Opinion

PRAK you

Miserable.

There were four letter words, but miserable most aptly described the foul mood of the driver.

Hunkered down in the driver seat and in the middle of a 2,800-kilometre trek from Prince Rupert to Arden, Manitoba, the miserable man sat fuming in the drive-thru of a popular Canadian restaurant.

All he wanted was a cup of coffee and to get on his freakin’ way. The vehicle smelled every bit of the long list of gas station coffee, fast food, beef jerky, the unwashed driver and a snoozing dog that had quickly started at the beginning of the trip synthesizing dog treats into methane gas.

“What the hell was taking the blue van so long,” the miserable man thought to himself. “Are they ordering meals for the entire town.”

He continued to stare at the Saskatchewan licence plate of the blue van in front of him as it sat parked next to the drive-thru speaker.

As he not-so-patiently-waited for the blue van to order everything on the menu, he punched at the radio searching in vain for a station that wasn’t playing Christmas music... after two days on the road, he’d heard all of them at least three times, and Christmas cheery songs were the farthest thing from his mind. The CD player in the truck had died somewhere around Burns Lake.

Finally, the blue van began to creep forward to the window.

The miserable man bellowed his coffee order into the scratchy sounding speaker  and watched as bag after bag, cup after cup was passed through the restaurant drive-thru window into the waiting hands of what appeared to be the female driver of the blue van. Almost as if a bandage had been slowly, tortuously ripped off an infected cut, the van finally rolled up its window and drove off.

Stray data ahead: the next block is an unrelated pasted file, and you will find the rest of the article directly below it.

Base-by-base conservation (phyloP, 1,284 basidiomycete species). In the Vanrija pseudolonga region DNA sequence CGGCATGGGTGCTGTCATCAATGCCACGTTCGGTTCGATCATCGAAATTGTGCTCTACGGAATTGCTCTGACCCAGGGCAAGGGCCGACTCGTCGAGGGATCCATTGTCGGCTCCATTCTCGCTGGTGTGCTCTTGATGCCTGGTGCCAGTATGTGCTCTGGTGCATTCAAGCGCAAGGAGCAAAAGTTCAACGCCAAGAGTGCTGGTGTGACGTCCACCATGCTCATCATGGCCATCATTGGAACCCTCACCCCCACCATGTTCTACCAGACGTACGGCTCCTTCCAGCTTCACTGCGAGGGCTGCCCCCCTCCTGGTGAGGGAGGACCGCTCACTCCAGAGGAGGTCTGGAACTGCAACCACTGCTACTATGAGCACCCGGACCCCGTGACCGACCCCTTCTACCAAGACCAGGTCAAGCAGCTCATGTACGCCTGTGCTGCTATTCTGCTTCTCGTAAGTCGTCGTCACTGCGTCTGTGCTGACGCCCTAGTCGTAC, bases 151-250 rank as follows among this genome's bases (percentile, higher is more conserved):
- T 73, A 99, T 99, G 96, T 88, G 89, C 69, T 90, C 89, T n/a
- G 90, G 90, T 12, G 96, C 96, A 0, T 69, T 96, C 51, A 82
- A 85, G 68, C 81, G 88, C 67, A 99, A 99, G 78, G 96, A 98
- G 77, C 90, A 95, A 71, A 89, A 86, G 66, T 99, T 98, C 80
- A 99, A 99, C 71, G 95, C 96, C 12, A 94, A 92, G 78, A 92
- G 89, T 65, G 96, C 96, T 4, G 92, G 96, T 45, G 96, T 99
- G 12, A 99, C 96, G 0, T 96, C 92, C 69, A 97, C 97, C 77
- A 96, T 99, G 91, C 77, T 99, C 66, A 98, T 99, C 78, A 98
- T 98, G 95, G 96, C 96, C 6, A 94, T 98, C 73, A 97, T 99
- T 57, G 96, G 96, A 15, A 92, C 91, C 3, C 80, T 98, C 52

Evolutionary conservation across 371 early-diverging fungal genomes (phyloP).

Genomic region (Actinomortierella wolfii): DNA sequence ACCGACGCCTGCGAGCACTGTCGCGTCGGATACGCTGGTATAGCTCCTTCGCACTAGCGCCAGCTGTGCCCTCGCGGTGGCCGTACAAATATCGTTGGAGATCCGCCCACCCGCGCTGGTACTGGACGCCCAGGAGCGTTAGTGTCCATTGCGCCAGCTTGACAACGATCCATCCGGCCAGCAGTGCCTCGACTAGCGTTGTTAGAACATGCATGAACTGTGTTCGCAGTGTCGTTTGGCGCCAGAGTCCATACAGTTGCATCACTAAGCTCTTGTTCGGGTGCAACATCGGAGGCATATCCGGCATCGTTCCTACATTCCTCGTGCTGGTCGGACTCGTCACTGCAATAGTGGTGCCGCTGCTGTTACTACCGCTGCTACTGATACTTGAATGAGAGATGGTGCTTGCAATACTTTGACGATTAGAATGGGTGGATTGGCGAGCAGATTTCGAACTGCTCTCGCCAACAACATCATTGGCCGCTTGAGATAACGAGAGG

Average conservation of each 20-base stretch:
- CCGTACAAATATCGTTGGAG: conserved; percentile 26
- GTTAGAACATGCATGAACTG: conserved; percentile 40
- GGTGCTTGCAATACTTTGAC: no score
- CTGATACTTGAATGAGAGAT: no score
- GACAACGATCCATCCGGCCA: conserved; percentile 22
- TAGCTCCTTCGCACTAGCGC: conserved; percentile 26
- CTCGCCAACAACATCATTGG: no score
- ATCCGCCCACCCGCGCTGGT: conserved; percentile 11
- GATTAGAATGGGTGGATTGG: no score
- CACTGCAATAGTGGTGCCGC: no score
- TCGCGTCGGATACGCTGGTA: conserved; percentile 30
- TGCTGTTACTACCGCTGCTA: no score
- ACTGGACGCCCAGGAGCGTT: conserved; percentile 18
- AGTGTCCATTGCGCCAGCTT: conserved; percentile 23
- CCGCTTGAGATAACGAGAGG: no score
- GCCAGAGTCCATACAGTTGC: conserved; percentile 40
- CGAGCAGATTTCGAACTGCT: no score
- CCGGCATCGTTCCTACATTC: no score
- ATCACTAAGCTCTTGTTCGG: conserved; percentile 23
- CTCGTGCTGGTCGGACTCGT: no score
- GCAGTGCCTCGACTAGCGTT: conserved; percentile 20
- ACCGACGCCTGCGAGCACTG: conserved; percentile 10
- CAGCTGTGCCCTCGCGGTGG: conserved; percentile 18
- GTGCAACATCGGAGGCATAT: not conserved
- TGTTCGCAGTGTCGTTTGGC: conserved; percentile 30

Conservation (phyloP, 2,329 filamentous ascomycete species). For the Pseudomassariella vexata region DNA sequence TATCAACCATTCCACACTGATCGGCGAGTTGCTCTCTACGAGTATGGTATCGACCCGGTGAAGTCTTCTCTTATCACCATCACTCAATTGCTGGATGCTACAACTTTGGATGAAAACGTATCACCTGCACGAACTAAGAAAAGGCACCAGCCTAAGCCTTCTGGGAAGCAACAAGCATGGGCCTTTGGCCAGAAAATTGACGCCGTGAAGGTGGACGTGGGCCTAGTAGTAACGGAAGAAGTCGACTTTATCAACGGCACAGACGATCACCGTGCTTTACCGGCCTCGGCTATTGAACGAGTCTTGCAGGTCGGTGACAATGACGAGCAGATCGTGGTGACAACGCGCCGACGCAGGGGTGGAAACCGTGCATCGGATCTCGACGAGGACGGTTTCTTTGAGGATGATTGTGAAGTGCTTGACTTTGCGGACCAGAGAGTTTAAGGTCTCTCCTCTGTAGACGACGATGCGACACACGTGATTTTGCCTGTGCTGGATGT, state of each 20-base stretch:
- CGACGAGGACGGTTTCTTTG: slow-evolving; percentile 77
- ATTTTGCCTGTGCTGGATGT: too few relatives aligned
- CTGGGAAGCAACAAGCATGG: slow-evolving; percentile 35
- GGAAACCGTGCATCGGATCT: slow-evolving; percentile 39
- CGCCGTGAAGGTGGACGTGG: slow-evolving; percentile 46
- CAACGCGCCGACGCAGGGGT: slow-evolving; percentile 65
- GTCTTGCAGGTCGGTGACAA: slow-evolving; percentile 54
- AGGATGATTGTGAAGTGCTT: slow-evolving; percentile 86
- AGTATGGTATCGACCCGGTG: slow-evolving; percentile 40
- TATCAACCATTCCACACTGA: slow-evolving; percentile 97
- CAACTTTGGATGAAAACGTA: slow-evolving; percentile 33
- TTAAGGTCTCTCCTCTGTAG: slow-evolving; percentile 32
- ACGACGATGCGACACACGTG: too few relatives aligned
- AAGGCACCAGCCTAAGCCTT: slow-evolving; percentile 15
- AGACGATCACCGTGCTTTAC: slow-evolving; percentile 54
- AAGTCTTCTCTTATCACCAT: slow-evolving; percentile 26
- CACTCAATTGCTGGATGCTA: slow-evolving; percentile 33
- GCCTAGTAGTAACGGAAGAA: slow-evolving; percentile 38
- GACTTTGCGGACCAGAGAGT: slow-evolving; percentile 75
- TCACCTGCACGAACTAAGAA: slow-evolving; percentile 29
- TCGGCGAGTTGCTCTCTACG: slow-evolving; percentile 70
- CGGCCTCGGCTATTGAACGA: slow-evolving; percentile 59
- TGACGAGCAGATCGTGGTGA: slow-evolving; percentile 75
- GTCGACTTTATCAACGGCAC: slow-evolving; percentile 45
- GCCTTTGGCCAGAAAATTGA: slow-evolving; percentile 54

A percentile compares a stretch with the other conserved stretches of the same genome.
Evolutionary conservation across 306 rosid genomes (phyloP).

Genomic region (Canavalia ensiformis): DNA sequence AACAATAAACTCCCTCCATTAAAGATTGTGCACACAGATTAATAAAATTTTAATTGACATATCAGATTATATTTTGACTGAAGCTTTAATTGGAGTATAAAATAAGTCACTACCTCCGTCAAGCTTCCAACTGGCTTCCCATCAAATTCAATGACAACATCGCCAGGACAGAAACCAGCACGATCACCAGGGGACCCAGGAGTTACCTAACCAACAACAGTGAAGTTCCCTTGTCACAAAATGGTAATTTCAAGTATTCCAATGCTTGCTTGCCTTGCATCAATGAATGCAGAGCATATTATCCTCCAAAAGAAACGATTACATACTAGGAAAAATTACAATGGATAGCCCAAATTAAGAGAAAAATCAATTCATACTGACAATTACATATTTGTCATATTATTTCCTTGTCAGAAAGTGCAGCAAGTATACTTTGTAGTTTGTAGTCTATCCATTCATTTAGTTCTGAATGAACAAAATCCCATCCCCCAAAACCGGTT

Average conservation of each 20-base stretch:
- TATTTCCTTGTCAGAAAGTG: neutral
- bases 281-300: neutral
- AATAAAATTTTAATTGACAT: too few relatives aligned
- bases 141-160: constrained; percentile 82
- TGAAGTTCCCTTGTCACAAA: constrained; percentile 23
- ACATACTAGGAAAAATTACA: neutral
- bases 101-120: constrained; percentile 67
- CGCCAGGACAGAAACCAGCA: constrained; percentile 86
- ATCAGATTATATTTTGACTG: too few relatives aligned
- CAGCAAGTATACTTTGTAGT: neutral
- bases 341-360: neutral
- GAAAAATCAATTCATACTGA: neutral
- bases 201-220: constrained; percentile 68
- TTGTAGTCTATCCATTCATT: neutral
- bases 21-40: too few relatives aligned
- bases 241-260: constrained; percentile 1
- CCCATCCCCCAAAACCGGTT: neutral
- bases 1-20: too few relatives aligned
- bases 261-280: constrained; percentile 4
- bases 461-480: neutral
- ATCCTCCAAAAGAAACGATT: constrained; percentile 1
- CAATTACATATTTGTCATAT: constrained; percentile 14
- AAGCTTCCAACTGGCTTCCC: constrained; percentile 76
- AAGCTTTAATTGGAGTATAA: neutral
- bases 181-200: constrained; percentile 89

The miserable man pulled up to the window clutching a toonie for a quick payment, grab the coffee and get back on the freakin’ road.

As he rolled down the window, the young lady at the drive-thru smiled.

“Merry Christmas,” she said. “Your coffee is no charge, the lady ahead of you paid for your coffee.”

“What?” the miserable man said in utter disbelief. “Who did?”

“Don’t know, all she said is  I’ll pay for the guy in the black truck. Wish him Merry Christmas.” the drive-thru attendant said.

The miserable man looked around but the blue van was long gone.

“Thanks. Merry Christmas,” the miserable man stammered as he holstered the hot cup of coffee and rolled up the window.

He pulled out to the edge of the highway and paused. He picked up the hot coffee and took a swig and then he smiled.

It was then that it hit me.

I wasn’t miserable anymore.

A simple random act of kindness utterly changed my entire day. It was as simple as a cup of coffee.

I’ve thought long and hard about that random act of kindness and how it effected me.

I hope you will join us in beginning the Prince Rupert Random Acts of Kindness (PRAK) campaign.

Again, PRAKing someone need not be costly or time-consuming.

Anonymously buy someone a coffee, leave the quarter in the shopping cart, send a thank you card to someone you admire or appreciate, pick up trash on a neighbour’s yard, the list of anonymous acts of kindness are only limited by your imagination.

PRAK someone today.

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